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English Detective #18, Making Sustainability Practical: July 30,2013
July 30, 2013

The Current Investigation (Introducing this issue):

This issue looks at some practical proposals for more sustainable ways to use resources. In a TED talk Michael Pawlyn suggests learning from nature how to design much more efficient projects and to reuse the wastes of one process as resources to produce something more.

Wangari Maathai demonstrated the value of planting trees-- and of people taking action to make their own lives and their societies better.

In a second short TED talk, Jennifer Granholm suggests (with a very American, informal style and sense of humor) a way to get around congressional gridlock to increase clean energy jobs in the U.S.

In addition to a brief note about a couple of Greek roots, there is one main practice activity: reading/listening comprehension questions based on both TED talks. Be sure and try them if you want to work on your reading comprehension or are preparing for a major test like the IELTS, TOEFL, SAT, or GRE. (The Wangari article has its own comprehension questions.)

At the end of the newsletter, there are also links to several sources with more information on the Sahara Forest Project and Wangari Maathai. (I found them fascinating.)

Your First Clue: Vocabulary we’ll Emphasize in this Issue

channel, converse, denote, deviation, devoted, dispose, empirical, enhance, ethnic, federal, gender, insert, interval, intervene, layer, mature, overall, radical, scheme, termination

Which words do you already know? Which are familiar (you have seen them, or can guess their meanings), but you’d like to know more about them? Which are completely new?

Make a note of the words you would like to learn. After practicing them and taking the next quiz, how many have you learned?

Notice how they are used in the readings and practice activities. Then try to use some of them yourself, in a sentence or two.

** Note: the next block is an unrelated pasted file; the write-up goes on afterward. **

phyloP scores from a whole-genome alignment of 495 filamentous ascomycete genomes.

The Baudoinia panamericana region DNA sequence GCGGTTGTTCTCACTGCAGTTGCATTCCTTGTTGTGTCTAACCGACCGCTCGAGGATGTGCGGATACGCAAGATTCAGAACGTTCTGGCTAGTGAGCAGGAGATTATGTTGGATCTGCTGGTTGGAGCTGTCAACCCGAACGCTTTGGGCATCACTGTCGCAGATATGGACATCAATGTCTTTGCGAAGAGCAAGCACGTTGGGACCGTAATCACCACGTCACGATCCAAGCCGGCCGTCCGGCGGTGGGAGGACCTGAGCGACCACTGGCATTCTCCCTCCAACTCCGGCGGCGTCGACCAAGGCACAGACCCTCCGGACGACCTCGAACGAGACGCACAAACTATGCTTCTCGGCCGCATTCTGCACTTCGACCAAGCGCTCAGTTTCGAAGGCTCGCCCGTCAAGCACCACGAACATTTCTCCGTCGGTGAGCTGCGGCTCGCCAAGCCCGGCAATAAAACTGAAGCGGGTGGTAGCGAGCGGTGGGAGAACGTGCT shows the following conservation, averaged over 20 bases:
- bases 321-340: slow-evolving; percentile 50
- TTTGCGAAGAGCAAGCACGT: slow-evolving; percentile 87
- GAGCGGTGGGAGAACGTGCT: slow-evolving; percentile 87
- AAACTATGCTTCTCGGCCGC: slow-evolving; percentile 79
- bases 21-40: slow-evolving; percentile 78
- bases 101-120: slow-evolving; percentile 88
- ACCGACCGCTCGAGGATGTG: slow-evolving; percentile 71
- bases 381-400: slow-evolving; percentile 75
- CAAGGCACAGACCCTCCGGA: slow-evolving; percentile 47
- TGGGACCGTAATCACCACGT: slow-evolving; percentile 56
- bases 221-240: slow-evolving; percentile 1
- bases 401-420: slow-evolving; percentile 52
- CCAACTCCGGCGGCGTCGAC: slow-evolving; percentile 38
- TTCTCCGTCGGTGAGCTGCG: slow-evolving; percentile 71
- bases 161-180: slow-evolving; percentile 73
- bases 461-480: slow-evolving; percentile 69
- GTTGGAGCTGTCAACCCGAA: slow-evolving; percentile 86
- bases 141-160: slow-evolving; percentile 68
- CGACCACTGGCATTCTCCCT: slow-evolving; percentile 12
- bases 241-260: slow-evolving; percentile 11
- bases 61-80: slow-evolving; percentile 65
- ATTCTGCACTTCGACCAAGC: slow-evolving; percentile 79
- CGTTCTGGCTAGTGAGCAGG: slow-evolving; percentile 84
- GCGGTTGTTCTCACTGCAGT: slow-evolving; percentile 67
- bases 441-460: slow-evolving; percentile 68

Getting the whole story: this issue’s reading/listening practice:

Here's the TED talk on Nature’s Genius

and the talk on clean energy.

Here is the article on Wangari Maathai.

Click here for reading comprehension practice (based on the TED talks).

Follow the Clues (Vocabulary Practice):

You can review this issue’s vocabulary (as well as issue 17’s) with the Social Science Crossword. Here are the answers.

Word Family Investigator:

Bios is the Greek word for life, and is combined with other roots to form many useful scientific words as well as some that are common in daily life: antibiotics, biodegradable, biodiversity, biography, biological, and biomass, among others. See Greek Roots for more information on some of those combinations.

Bio-mimicry combines bio- with the Greek word for imitation (also used in the English words ‘mime,’ ‘mimic,’ and ‘mimicry.’ It means to imitate life or the adaptations of various living creatures.

Symbiosis combines syn-/-sym- with bio- and a noun ending that refers to a process. It is when two forms of life work closely together for their common good. An example would be lichen, which is actually two very different plant varieties living so closely together they appear to be one. Fungi provide its structure, and algae provide nutrients via photosynthesis. (Photo= light, syn= with, + thesis= a proposition or process. In other words, a process of using light to produce something.)

Investigating on your own: Check out these sites for more information on the Sahara Forest Project and a Wangari Maathai memorial

For those interested, the Sahara Forest Project proposed in Pawlyn’s talk has received funding from a big foundation in Norway and government approved for a large scale trial in Jordan-- quite an example of collaboration between countries and between disciplines (architecture, engineering, +). At the end of the article are links to more on the original Sahara Forest Project (in North Africa) and plans for related energy production in the U.S. (which they claim could fuel 90% of the U.S. energy grid using less than 1% of the U.S. desert area). Click here for that article.

If you use Facebook, you might want to look at Wangari Maathai’s memorial page. She died in 2011, but her page has been maintained to honor her. There are some of her speeches, tributes from all over the world, and links to ongoing Green Belt activities and related movements.

Coming in the next issue: Great ideas for the Cities of the Future.

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